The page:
Language Learning in the Digital Game Minecraft: A Task-based Learning Study of Japanese EFL Learners (74391)

Session Information: Task-based Learning
Session Chair: Peter Gobel

Saturday, 11 November 2023 14:15
Session: Session 3
Room: Sri Sachanalai
Presentation Type: Paper Presentation

All presentation times are UTC + 7 (Asia/Bangkok)

As online language learning expands, practitioners are increasingly exploring the potential of digital games as tools for second language learning. This presentation will present case study research incorporating mixed methods and drawing on the social constructivist conception of SLA to investigate the task-based interaction of EFL learners in the commercial digital game Minecraft. This study investigated an under-researched group, namely, beginner and lower intermediate-level Japanese university English language learners. The written chat discourse elicited when playing this game in English was analyzed with the ultimate goal of establishing how vocabulary learning and fluency development was facilitated through play and interaction. Additional research foci included gaining a greater understanding of gender differences in game-based learning in the Japanese context and how the perceptions of games as a tool for learning developed during the research. Six native Japanese undergraduate students, four males and two females, participated in weekly gaming sessions over one semester. Eleven sessions were conducted, including an information session, two orientation sessions, seven gaming sessions, and one post-gaming session. Within the seven gaming sessions, the students interacted in written English using Minecraft's in-game chat function in order to complete tasks. The presentation will show that in a positive finding, discourse analysis and the communication environment provided by the game and the tasks elicited TL use that enabled students to engage in meaningful social interaction involving collaboration. Data showed evidence of constructs identified in the social constructivist account of SLA. The presentation will also highlight how participants consistently came to a shared understanding regarding the tasks (achieve intersubjectivity) and experienced zones of proximal development (ZPD) where they assisted each other during learning, overcoming issues involving usage and unknown TL vocabulary. The presentation will conclude with a discussion on how these positive findings indicate the operation of learner autonomy and highlight the feasibility of a move away from the teacher-dominated forms of instruction that prevail in many language classrooms.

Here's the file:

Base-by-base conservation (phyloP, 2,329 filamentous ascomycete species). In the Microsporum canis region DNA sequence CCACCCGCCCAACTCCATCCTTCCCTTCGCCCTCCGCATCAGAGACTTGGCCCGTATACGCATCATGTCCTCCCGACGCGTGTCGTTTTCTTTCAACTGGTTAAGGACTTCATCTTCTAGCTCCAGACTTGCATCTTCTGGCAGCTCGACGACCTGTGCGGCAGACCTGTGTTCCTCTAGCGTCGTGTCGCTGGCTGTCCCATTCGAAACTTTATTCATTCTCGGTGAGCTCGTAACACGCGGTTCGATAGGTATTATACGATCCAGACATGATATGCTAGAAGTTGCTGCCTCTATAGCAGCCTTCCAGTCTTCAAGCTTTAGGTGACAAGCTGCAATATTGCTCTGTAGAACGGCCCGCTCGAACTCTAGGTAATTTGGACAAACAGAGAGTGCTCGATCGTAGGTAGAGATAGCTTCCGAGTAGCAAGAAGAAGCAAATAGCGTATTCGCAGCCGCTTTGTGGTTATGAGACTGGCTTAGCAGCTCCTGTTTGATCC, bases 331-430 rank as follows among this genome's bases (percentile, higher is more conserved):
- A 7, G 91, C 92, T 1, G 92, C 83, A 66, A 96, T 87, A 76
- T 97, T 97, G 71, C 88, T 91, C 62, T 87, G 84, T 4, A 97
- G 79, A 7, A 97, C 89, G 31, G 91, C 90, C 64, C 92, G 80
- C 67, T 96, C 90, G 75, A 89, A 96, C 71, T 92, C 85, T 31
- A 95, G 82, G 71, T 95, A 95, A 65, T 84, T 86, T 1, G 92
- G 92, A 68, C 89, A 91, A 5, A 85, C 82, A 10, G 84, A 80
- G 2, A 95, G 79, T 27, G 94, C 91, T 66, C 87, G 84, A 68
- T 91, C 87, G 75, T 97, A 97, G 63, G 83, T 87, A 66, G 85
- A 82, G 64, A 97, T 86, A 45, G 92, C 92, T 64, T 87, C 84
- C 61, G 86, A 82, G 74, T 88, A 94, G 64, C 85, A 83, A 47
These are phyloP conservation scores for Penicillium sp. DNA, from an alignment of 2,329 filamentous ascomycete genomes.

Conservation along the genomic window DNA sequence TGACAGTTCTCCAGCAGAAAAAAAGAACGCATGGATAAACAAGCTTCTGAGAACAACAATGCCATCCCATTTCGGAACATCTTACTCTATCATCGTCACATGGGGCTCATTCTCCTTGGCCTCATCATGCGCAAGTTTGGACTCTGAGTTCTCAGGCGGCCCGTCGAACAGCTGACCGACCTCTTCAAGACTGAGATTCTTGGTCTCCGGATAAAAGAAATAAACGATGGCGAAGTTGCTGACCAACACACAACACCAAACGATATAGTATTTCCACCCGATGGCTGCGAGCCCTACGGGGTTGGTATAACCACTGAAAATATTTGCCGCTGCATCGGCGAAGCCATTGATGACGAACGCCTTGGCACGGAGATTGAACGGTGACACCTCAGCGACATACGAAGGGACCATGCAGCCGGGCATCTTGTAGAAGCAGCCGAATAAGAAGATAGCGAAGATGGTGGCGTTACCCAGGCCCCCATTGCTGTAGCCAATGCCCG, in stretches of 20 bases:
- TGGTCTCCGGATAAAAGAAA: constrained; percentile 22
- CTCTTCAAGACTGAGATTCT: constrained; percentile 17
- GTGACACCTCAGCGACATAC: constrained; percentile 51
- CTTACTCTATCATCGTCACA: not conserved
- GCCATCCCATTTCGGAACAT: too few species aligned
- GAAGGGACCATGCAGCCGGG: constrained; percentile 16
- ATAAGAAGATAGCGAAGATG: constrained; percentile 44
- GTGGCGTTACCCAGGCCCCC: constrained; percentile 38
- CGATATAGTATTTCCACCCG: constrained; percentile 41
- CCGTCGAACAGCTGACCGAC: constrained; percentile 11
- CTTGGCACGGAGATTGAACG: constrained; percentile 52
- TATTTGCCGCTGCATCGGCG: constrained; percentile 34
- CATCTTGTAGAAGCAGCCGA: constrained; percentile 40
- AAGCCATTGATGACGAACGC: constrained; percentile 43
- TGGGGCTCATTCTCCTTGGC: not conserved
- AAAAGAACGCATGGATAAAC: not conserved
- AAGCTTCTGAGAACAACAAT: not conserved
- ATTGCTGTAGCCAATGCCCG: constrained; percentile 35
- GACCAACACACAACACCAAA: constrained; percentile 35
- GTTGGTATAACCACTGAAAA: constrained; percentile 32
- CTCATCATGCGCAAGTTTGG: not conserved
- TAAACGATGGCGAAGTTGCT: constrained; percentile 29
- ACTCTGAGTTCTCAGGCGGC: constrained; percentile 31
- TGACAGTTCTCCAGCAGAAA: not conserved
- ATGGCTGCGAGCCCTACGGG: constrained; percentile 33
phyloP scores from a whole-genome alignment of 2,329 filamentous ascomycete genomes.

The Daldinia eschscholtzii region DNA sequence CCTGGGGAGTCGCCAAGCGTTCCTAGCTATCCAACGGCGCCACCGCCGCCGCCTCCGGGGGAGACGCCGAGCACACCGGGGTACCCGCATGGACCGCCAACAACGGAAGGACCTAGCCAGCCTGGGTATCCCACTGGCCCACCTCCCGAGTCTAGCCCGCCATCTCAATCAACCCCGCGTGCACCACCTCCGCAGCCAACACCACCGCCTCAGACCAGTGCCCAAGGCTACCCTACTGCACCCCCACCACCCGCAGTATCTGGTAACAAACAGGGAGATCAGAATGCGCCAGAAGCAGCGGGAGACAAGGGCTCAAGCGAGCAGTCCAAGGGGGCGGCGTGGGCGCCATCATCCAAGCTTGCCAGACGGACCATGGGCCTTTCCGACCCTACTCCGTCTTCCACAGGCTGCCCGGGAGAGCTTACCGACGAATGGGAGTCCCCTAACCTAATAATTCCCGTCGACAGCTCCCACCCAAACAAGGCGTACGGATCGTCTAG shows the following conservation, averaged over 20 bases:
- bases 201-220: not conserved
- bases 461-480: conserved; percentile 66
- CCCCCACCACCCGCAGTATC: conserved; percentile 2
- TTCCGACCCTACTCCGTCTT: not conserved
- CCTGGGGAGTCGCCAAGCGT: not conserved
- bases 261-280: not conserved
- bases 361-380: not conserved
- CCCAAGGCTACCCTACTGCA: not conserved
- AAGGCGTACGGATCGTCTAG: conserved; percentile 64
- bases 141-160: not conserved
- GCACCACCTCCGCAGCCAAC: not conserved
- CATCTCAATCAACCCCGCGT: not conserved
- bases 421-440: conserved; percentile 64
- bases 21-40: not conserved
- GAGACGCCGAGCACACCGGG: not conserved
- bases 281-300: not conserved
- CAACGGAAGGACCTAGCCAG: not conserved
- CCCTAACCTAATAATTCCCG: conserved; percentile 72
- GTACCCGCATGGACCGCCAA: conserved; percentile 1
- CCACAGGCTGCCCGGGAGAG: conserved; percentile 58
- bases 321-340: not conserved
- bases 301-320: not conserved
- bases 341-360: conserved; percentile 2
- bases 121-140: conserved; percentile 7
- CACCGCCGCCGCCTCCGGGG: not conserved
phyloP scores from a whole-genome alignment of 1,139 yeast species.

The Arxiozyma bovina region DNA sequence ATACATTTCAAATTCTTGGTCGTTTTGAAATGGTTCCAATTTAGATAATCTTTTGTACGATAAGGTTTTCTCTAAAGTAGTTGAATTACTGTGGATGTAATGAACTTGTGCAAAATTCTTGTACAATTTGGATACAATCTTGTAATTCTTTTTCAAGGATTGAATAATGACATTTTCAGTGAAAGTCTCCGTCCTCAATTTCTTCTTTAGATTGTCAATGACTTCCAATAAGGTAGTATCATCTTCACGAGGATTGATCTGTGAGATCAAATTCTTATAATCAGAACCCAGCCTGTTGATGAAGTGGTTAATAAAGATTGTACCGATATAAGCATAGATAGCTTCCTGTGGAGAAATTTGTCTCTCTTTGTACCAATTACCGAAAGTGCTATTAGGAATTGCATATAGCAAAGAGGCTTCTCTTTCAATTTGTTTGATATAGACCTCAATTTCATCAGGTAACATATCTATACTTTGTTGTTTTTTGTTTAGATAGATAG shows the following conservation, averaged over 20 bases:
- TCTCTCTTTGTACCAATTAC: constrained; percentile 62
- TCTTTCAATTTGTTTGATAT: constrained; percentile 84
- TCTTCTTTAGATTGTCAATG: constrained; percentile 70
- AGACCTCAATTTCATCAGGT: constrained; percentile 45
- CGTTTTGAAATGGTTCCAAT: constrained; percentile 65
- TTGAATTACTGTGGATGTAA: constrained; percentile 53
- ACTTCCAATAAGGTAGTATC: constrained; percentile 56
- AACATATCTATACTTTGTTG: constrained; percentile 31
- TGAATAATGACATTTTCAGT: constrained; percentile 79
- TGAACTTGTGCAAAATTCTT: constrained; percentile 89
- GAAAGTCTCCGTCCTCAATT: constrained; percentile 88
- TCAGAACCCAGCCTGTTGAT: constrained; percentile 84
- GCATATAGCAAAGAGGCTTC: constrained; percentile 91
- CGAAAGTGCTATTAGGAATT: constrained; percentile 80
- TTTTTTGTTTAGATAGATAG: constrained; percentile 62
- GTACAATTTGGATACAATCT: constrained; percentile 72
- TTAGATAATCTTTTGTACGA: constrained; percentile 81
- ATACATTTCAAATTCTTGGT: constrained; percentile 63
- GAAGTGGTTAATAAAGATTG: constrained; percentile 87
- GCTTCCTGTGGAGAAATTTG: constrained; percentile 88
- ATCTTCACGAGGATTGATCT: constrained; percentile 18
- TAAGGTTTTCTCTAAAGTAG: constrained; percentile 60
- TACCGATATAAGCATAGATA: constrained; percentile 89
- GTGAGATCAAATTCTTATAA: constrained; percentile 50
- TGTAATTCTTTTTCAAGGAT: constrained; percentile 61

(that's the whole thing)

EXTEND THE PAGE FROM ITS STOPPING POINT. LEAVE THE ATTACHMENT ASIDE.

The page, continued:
Abstract Summary
This presentation presents case study research incorporating mixed methods and drawing on the social constructivist conception of SLA to investigate the task-based interaction of EFL learners in the commercial digital game Minecraft. This study investigated beginner and lower intermediate-level Japanese university English language learners. The written chat discourse elicited by playing Minecraft in English was analyzed to establish how vocabulary learning and fluency development was facilitated through play and interaction. The presentation will show that in a positive finding, discourse analysis and the communication environment provided by the game and the tasks elicited TL use that enabled students to engage in meaningful social interaction involving collaboration. Data showed evidence of constructs identified in the social constructivist account of SLA. The presentation will also highlight how participants consistently came to a shared understanding regarding the tasks (achieve intersubjectivity) and experienced zones of ZPD.

Authors:
Jeremy White, Ritsumeikan University, Japan


About the Presenter(s)
Professor Jeremy White is a University Associate Professor/Senior Lecturer at Ritsumeikan University in Japan

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